|Sheffield Wednesday 1 v 2 Queens Park Rangers|
Sunday, 5th May 2019 Kick-off 12:30
Smith's late winner finishes QPR's season on a high - Report
Monday, 6th May 2019 14:12 by Clive Whittingham
QPR rounded off a disappointing 2018/19 season with a rare away win thanks to a thunderous Matt Smith volley in stoppage time at Sheff Wed on Sunday.
For the Queens Park Rangers completist, there was a little something of everything that’s made 2018/19 the season it has been in this final match of the campaign at Sheffield Wednesday.
There were moments of great promise, when it did click and it did flow and we did look like we knew what we were doing. Never more so than Josh Scowen’s beautifully crafted second goal of the season after 28 minutes which got the scoring under way. The Rat, playing in a central midfield two with Mass Luongo, shuffled the ball out of a tight spot to the Australian and then turned and headed towards goal as Luongo sprayed it wide to the right for Darnell Furlong to accelerate onto from right back and cross low into the area just in time for Scowen’s arrival and after a first touch to set himself was perfectly executed he could hardly miss from eight yards out clean through on Kieren Westwood.
When Rangers play like that - passing the ball down the pitch with purpose, committing men to the attack, getting the final ball right and looking so slick and swish with it - you can’t help but cock your head to one side and wonder how and why they make it look so bloody difficult the rest of the time. Rocket science it is not, a simple and effective move from a simple and effective set up picked by caretaker manager John Eustace for this game. Ebere Eze played on one wing, Mide Shodipo given a first start of the season on the other after 18 months of injury hell, with Matt Smith and Bright Osayi-Samuel a traditional big-man-little-man strike force. At the back, two big bastards at centre half (Toni Leistner and Geoff Cameron) and two little bastards at full back (Darnell Furlong and Ryan Manning). Four-four-fucking-two in its purest Mike Bassett form, and QPR looked very comfortable in this skin.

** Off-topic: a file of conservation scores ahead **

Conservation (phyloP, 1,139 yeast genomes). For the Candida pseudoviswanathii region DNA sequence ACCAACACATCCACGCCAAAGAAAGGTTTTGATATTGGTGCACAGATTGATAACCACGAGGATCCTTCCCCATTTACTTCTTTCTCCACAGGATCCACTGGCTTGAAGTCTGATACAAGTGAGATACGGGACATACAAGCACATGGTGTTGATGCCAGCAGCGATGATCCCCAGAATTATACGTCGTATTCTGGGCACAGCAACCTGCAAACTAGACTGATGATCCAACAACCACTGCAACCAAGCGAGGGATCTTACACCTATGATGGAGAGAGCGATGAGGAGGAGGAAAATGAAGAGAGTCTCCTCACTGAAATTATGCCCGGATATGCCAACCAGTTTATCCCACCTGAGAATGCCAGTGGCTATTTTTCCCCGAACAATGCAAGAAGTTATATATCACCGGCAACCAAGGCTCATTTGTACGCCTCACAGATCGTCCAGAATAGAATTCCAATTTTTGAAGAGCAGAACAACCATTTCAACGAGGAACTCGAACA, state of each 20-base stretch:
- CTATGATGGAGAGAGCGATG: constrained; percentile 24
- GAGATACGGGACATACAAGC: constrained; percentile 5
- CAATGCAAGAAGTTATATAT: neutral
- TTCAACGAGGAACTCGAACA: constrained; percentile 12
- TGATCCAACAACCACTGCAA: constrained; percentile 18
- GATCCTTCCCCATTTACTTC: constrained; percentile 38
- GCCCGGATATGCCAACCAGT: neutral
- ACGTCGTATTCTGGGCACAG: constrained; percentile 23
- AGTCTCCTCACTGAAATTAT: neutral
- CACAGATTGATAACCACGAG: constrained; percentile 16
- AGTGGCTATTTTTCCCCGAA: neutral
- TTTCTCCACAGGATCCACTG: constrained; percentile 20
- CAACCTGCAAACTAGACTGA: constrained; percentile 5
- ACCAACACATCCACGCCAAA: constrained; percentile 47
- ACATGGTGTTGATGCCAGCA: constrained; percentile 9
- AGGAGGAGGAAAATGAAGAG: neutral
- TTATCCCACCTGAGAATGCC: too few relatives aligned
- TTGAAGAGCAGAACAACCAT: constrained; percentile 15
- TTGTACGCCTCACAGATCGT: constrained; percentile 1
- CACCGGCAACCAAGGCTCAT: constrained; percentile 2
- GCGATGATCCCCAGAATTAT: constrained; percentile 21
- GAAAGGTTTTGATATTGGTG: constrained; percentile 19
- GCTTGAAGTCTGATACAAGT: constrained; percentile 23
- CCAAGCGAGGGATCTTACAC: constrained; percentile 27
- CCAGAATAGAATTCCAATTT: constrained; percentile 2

Smith’s battle with Sheff Wed’s player of the season Michael Hector raged all afternoon. When the QPR man got the better of things on 19 minutes it looked for a moment like Osayi-Samuel may be able to poke the second ball beyond the onrushing Westwood and walk it into an empty net but the home keeper just about came out on top. He did so again just before half time when Eze, looking far more confident and dangerous than he has for months, slid the former Blackpool man through on goal and Westwood rushed from his line to deny him again. When Eze looked like he’d beaten Westwood himself with a curled shot from an Osayi-Samuel cut back, Morgan Fox showed scant regard for his personal safety and chucked himself into the air to stop the ball finding the far corner with his face.
But there were, as there have been so often this season, also moments of great wastefulness. You can perhaps count Osayi-Samuel unlucky with the first instance, and a little bit slow to finish in the second, but these really presentable chances kept coming and going in the second half. Eze – imposing himself on the game again, gliding through the midfield with the ball at feet – sprung Osayi-Samuel through on goal once more on the hour but Westwood saved brilliantly at his near post with Smith crying out for a cut back. When Sheff Wed substitute Shaun Hutchinson resorted to stopping Eze by trying to kill him to death, the ball spurted loose to Matt Smith in the six yard box who sat Westwood down brilliantly and then didn’t get enough height on the chipped attempt.